Falkirk Council: Schools could move back to council ownership if Class 98 deal ends

Five of Falkirk’s high schools are expected to start the move back into full council ownership next week, as contracts will come to an end 25 years after the schools were first built.

By Kirsty Paterson, Local Democracy Reporter
Wednesday, 15th June 2022, 4:45 pm

A meeting of the Education, Children and Young People executive next week will be asked to agree that the council should not extend the contract it has with Class 98 Limited.

If councillors agree, the meeting will authorise senior managers to “take all necessary administrative, technical and contractual steps to bring the contract to an end at August 1, 2025 and transfer the schools back to the council”.

Falkirk Council was the first council in Scotland to enter a PPP (Public Private Partnership) contract to renew some of its high schools, which means it will be the first to reach the expiry date.

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The contract was entered into by the council with Class 98 Limited in 1998 and the construction of the schools – Bo’ness Academy, Braes High School, Graeme High School, Larbert High School and the Old Carrongrange School – was completed by August 2000.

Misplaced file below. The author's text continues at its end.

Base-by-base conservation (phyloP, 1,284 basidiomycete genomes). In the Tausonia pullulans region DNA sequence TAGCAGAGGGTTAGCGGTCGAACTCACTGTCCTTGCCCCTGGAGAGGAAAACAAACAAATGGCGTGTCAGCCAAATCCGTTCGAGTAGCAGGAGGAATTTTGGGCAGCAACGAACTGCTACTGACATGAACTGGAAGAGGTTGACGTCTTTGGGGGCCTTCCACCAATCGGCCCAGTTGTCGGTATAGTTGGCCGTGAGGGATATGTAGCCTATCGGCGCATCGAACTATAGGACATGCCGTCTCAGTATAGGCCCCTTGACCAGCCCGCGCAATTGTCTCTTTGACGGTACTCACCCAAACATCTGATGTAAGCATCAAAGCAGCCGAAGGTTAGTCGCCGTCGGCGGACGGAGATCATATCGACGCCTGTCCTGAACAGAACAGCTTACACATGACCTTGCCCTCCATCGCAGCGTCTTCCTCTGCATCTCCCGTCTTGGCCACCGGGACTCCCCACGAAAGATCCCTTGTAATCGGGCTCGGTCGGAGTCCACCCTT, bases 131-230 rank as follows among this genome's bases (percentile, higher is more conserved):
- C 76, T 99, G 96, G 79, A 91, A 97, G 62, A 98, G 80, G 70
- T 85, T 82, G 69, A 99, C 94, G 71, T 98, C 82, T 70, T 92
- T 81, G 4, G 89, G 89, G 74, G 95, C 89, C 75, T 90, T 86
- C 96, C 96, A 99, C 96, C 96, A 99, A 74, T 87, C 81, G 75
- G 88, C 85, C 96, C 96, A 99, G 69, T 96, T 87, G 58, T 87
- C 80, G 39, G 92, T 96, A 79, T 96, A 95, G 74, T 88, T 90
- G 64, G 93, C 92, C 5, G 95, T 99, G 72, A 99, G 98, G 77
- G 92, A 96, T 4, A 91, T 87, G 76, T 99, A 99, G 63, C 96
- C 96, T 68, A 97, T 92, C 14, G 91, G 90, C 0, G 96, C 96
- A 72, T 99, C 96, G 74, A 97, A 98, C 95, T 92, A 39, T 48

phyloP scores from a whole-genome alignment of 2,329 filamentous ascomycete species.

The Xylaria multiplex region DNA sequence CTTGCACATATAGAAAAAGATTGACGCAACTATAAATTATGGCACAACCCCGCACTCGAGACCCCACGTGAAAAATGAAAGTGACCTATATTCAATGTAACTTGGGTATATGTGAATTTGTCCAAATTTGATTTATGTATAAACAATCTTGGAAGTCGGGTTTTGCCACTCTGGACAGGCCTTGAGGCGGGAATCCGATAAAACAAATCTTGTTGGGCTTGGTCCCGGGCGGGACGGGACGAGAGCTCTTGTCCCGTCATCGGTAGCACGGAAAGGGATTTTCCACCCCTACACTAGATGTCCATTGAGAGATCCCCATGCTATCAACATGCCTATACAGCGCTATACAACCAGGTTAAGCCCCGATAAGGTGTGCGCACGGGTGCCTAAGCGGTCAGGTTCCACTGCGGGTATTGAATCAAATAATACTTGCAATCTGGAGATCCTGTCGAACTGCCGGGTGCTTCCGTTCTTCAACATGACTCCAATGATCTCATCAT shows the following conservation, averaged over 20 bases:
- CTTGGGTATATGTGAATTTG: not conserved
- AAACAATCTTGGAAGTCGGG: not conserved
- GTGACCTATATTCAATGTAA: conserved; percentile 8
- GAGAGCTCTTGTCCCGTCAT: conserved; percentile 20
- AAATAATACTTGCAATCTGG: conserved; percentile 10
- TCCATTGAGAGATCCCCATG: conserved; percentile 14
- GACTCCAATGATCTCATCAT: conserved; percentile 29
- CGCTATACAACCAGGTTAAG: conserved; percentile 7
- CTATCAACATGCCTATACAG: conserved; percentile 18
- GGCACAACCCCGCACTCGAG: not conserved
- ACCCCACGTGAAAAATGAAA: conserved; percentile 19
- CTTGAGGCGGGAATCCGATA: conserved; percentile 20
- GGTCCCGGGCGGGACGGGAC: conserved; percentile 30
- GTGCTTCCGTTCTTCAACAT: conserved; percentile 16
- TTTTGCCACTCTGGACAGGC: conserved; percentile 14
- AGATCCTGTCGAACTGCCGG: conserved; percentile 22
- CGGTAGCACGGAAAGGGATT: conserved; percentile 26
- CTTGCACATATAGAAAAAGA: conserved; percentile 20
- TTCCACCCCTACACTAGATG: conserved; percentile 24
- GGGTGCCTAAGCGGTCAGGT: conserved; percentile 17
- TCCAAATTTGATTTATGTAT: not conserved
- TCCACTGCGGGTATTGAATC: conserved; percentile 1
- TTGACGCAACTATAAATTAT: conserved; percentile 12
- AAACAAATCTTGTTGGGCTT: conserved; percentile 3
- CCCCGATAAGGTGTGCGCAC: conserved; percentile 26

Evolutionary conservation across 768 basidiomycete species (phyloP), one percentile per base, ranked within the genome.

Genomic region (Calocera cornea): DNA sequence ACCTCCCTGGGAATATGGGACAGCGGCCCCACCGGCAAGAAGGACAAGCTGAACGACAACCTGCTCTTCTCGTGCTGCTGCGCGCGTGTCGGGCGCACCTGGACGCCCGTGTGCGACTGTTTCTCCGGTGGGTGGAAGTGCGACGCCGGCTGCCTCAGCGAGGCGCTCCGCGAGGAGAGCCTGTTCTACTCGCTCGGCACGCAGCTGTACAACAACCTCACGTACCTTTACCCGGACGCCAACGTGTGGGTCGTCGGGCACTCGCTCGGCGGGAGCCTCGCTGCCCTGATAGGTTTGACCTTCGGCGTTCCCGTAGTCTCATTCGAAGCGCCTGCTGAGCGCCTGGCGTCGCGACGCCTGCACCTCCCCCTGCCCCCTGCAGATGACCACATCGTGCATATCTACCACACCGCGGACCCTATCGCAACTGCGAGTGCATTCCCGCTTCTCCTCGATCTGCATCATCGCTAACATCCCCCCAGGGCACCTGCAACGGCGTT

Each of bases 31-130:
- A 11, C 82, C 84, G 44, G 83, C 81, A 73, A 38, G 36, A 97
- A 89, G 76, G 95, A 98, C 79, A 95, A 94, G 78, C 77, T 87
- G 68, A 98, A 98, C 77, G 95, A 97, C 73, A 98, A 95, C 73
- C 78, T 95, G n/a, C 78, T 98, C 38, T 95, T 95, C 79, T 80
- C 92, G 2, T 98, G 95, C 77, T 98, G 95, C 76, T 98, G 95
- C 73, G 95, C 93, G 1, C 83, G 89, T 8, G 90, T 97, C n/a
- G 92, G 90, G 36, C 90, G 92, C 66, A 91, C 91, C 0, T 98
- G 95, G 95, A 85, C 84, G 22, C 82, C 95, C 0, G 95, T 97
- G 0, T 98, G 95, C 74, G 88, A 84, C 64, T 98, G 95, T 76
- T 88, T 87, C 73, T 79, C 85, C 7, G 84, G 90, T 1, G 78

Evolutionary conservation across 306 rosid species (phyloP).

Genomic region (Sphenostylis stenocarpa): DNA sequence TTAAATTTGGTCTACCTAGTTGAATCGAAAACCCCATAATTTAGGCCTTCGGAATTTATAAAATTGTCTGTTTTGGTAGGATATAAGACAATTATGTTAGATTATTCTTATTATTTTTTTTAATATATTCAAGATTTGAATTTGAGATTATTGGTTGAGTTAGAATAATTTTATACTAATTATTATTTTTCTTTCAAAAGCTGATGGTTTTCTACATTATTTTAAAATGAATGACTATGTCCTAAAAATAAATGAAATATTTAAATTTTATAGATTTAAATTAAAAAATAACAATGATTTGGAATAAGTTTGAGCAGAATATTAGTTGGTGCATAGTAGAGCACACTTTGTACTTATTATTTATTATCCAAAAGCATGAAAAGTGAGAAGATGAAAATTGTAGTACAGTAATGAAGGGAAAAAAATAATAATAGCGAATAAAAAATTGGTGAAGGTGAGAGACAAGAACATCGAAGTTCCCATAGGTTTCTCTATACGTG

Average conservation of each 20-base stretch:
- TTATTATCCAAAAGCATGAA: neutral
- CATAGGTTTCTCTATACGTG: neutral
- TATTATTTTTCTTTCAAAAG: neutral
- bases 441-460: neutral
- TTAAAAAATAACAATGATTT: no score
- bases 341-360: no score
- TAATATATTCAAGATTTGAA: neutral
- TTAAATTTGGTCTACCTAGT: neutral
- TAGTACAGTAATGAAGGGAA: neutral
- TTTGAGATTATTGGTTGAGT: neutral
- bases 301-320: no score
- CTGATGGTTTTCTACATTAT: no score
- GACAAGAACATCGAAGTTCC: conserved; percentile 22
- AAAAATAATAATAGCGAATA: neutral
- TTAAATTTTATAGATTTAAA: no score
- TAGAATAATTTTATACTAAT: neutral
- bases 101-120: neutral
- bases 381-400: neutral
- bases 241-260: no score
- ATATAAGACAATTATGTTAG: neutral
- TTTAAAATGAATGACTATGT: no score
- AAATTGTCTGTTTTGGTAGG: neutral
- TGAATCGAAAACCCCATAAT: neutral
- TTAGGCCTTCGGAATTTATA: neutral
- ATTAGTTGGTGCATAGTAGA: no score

Under the contract, Class 98 Limited are responsible for the management, operation, maintenance, and servicing of the school facilities so that they are available for use by the council for education and community use.

The council has to decide by August 1 this year if wishes to allow the contract to expire on August 1, 2025. The alternative would be agreeing to extend the agreement with Class 98 Limited.

A report that will go to councillors at the education executive on Tuesday will suggest that the council should press ahead with ending the contract. All 96 FTE staff with Class 98 will transfer to the council through TUPE if this goes ahead.

The PPP funding model has proved controversial as the capital cost of building the five new schools was reportedly £65 million – while by the end of the contract’s term, Falkirk Council will have paid Class 98 £316.4 million.

The council will have to pay a final £5 million before it owns the buildings outright, and pay just over half of another £18 million that cover things such as repairs, cleaning, janitorial and insurance costs as well as rates utilities and catering.

This will also include costs associated with the transfer of the current staff under TUPE rules.